It was good to go in and work hard, and be able to work hard. It’s like hey, these bad things have happened but I can do this. I could keep up. I’m a pretty active person so I needed to stay active – it’s something I’ve done my whole life. The classes were both a physical and mental help. Sometimes the class was really hard but the mental part of it was, “I CAN do this,” and the endorphin release was key.
How did you stay so mentally determined and positive?
In the grand scheme of the whole experience, this was “better than nothing”. I kept telling myself “it’s ok, I’m trying”. When I was walking slowly around High Park, barely able to move, at least it was “BTN, better than nothing. I’m doing the best I can with this bad situation”.
Sometimes you feel a bit ripped off. Why did this have to happen? I’m 38 years old, why do I have to my own cheerleader and give myself a pep talk just to go for a walk? But, in the end, I am proud of the way I managed it. I realized how important it is for me to remain positive to be able to make the best of this day. The idea of that strength is part of my identity and in retrospect, I think I stayed true to who I am.
That’s an interesting phrase “I have to be my own cheerleader”
I think everyone does, and that’s ok. The key is that for some people how I’ve done some things, wouldn’t work for them. You have your own worldview, your own identity. I didn’t spend too much time thinking about how to approach it. I had always been strong, and I had to keep that intact. For example, for women who have always defined themselves as “creative”, they might have a different and equally effective way of coping.
What advice would you give to other women reading this who are going through the same thing?
It is very difficult for women of our generation to be vulnerable or to need help. We have grown up in an era where we are doing it all. I would say you should try to allow people to do for you. Not because you can’t do it, but because they want to show their love.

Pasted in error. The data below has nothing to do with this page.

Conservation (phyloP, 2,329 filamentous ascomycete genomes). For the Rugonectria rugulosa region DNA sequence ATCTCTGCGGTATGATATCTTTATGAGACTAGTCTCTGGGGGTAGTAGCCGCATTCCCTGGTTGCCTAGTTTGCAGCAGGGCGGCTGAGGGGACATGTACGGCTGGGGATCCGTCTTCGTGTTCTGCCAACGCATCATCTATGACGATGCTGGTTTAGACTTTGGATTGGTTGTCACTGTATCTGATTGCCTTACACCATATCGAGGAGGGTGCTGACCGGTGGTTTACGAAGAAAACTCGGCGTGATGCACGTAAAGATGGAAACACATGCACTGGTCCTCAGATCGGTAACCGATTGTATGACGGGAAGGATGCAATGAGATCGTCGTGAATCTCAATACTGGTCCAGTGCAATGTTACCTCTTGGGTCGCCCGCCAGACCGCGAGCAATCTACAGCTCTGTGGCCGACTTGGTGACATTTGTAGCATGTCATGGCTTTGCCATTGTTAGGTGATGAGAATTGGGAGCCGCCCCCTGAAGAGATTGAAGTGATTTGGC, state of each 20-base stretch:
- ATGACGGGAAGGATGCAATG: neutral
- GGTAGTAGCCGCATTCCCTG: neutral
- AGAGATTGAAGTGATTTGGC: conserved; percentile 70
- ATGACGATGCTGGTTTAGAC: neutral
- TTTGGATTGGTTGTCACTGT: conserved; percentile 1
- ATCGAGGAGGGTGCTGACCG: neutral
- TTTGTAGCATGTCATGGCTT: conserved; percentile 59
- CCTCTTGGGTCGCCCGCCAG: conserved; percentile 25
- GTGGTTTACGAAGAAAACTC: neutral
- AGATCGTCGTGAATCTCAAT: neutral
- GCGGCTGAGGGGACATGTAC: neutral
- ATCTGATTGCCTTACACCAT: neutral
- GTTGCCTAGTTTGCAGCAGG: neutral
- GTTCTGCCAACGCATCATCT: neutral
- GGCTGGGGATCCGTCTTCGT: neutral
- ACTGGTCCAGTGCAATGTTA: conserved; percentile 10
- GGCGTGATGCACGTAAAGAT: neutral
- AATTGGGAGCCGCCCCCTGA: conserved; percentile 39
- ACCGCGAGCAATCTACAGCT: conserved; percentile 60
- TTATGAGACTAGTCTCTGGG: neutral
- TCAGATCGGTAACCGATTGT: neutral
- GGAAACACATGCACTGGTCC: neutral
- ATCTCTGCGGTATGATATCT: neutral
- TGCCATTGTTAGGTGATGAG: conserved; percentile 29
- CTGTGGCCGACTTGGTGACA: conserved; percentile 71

Have the grace to accept their dinner, to accept their love. I’m going to take their dinner and be graceful in accepting it. You don’t have to prove that you can do things. Be open. Be open to the fact that people don’t know what to do. They’re not trying to hurt you. Maybe they’re out of touch for 3 weeks because they don’t know what to say. Allow for people to not be their best. Eventually they come around. This sounds awful, but I felt that I was their worst nightmare – I imagined that all the dads in our neighbourhood couldn’t look me in the eye at first because I represented the worst thing that could happen to their wives. In retrospect, maybe they were trying to keep a respectful distance, so they just nodded as I walked by.
But people do want to help. I had a cooler on my front porch and everyday for months our family had dinner dropped off through a program called Meal Train. Our neighbours and friends signed up online and took turns. It was a huge gift and a great way for a community to rally and help someone.
Wow, that’s a really cool program.
Yes it was. Our friends organized it for us. It allowed us to focus our best efforts on being together with our children instead of worrying about how to feed our family of 6.
Do you have any other advice?